“The community is at the heart of what we do, but we recognise that we need to become better retailers and benchmarking has been a great focus for us,” she says.
“I found it an enormous benefit. I probably wasn’t ready for the process in 2017, but I feel we are now. It’s been invaluable.”
This responsibility of caring for the community is challenging enough, but due to its small size, the shop also has to operate without a stock room. “We’ve had to really look at our product range and ask if we are serving the community. We have no stock room, so we have to get deliveries twice a week and there’s a lot to pack in. We’ve upped our range of vegan and gluten-free food and it’s been a very steep learning curve for us,” she says.
The business is also looking to expand out of the shop to care for the community. “We’ve just secured the lease on two adjoining units with money made by the shop and the post office,” she says. The team have turned one unit into a fitness studio with an occupational therapist that helps those in the community with hip and knee replacements. In the other, an arts and crafts café helps keep elderly residents’ minds active.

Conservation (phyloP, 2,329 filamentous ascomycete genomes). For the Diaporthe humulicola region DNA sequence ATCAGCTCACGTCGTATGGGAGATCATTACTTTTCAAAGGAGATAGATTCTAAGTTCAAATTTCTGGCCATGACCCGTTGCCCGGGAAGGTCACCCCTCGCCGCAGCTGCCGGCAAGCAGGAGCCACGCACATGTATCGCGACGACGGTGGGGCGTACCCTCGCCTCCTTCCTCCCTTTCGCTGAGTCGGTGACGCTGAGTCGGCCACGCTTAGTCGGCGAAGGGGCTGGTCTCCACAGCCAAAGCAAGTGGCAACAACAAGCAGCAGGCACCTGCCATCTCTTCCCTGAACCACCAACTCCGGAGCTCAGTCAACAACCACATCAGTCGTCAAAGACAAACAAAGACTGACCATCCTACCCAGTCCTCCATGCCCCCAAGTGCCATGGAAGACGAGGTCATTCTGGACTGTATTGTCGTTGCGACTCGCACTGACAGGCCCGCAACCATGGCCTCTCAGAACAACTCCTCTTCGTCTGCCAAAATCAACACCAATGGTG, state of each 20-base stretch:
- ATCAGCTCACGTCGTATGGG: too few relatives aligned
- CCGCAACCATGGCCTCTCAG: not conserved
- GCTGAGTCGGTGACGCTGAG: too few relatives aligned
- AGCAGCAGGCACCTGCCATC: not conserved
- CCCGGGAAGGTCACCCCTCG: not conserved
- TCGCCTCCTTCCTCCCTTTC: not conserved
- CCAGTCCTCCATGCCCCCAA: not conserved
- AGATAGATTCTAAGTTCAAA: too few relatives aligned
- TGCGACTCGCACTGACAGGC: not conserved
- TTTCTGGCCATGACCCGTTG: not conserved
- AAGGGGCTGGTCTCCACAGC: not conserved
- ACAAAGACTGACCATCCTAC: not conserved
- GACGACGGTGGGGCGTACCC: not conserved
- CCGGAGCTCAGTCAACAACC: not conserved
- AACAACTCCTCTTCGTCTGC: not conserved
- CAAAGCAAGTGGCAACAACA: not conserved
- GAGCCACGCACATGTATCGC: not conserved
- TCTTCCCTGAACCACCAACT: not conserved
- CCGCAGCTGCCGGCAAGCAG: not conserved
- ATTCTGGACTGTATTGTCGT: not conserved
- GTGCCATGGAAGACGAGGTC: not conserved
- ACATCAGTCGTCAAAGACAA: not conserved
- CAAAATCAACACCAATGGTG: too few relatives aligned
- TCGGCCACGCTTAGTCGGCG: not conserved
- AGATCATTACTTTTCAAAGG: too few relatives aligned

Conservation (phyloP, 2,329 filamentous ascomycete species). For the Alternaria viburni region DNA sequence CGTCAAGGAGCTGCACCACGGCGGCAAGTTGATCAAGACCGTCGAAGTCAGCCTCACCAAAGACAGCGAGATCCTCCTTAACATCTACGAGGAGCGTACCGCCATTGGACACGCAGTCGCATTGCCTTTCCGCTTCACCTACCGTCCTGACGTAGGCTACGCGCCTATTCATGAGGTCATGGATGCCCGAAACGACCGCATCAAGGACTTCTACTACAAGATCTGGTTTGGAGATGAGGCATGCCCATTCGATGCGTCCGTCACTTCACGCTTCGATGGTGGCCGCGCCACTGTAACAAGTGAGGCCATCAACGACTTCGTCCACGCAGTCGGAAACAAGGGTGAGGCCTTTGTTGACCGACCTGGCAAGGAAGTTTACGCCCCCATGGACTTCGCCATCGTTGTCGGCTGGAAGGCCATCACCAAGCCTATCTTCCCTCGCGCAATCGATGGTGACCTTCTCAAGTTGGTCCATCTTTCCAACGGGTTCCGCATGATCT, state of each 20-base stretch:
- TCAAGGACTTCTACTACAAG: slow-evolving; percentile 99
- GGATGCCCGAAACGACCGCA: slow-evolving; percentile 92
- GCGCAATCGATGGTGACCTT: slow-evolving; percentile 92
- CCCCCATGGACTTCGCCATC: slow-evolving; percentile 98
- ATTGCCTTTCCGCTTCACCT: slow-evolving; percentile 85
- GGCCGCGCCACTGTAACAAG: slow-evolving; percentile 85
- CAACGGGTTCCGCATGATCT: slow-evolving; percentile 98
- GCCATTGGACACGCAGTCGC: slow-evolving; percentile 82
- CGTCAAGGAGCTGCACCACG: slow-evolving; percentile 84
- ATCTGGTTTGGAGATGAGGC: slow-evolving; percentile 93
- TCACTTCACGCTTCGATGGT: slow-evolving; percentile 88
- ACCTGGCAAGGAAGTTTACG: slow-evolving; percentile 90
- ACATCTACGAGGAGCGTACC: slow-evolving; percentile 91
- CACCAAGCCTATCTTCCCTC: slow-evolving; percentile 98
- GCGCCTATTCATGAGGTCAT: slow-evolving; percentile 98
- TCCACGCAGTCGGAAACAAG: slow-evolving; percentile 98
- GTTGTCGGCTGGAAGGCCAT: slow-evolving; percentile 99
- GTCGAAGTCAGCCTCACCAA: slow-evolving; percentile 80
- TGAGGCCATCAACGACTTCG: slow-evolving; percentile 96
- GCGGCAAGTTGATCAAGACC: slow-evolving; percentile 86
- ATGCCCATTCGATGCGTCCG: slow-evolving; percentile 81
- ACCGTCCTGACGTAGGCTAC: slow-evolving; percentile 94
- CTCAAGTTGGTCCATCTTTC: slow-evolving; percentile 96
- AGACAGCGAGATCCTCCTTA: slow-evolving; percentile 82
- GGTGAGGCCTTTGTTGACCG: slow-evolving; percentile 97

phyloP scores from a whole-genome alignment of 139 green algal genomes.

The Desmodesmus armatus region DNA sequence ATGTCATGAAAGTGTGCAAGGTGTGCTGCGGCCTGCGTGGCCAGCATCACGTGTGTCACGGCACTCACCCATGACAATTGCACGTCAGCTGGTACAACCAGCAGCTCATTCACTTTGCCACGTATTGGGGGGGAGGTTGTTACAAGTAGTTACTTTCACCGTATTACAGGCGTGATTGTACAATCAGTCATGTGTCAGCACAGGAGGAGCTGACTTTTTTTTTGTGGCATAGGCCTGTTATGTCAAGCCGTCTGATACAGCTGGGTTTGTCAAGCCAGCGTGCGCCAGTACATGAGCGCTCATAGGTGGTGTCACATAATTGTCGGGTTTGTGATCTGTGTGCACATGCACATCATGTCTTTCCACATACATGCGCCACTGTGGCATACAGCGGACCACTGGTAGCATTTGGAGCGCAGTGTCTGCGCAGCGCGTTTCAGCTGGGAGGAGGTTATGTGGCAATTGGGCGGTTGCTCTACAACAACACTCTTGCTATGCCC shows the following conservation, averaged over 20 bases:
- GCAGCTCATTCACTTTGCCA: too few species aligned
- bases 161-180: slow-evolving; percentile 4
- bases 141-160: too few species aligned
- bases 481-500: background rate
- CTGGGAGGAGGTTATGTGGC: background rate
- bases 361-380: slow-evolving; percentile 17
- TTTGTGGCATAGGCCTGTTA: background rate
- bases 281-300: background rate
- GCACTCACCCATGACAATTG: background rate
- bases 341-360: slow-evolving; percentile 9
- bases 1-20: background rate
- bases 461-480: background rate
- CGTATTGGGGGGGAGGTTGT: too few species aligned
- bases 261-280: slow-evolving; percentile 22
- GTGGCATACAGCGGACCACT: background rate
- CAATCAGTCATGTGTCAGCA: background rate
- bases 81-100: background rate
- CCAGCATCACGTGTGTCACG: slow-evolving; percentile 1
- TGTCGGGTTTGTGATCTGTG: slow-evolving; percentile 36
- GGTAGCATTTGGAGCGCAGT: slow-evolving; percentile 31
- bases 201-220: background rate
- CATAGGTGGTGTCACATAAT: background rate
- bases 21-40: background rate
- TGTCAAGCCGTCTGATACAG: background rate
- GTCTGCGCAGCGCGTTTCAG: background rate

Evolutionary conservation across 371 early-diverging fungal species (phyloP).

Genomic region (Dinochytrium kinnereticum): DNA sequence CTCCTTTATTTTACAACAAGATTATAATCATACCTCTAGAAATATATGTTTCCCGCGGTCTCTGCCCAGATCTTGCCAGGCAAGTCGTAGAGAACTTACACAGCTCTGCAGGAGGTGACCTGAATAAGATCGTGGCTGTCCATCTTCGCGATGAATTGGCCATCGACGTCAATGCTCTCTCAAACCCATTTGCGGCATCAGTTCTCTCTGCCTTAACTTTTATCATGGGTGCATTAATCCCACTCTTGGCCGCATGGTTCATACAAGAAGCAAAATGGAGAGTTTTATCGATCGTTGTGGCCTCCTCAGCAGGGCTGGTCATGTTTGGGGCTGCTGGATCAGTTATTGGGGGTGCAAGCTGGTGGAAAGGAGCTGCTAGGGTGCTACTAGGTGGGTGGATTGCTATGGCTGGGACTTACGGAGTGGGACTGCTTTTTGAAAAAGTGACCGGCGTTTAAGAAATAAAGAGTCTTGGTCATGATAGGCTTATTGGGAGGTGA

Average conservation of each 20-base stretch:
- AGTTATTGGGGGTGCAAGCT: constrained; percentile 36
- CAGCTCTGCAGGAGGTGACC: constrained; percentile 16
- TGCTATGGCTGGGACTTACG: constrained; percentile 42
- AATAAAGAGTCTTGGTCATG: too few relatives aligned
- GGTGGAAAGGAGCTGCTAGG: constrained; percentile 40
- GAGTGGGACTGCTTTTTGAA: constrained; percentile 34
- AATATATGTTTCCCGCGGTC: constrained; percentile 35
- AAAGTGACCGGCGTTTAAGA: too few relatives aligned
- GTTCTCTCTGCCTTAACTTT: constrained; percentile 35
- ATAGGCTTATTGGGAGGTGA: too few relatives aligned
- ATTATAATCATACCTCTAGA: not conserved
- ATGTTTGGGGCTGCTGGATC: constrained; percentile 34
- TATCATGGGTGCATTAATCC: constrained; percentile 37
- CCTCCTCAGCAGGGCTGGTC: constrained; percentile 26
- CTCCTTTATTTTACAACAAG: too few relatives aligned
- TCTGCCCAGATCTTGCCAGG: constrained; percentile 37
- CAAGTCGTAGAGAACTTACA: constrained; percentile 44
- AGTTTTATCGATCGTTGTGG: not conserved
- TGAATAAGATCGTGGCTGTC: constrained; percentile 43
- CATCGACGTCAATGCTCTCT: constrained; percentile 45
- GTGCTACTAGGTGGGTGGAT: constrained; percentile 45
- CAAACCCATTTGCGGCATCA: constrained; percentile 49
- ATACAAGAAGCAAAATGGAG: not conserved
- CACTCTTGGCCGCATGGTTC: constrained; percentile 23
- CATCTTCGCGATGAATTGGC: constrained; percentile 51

“The fitness studio will be pay-as-you-go and was a direct ask from the community. It will be a massive achievement for our business. We’ve come so far in four years from just taking over a shop and post office that would have closed. We want to keep that going,” she says.
The company has also stepped up in partnering with local events. “At Christmas we brought in 14 people who didn’t have family for Christmas lunch and the community donated presents. That gave us such a sense of pride,” she says.
It’s an inspirational story, which is starting to get attention, scooping an award from Hereford Council last year and presenting their model to the House of Lords. “We’ve forced the local council and the wider political world to take note. We’re not just a shop and a post office, we’re driving social change,” Sonya says.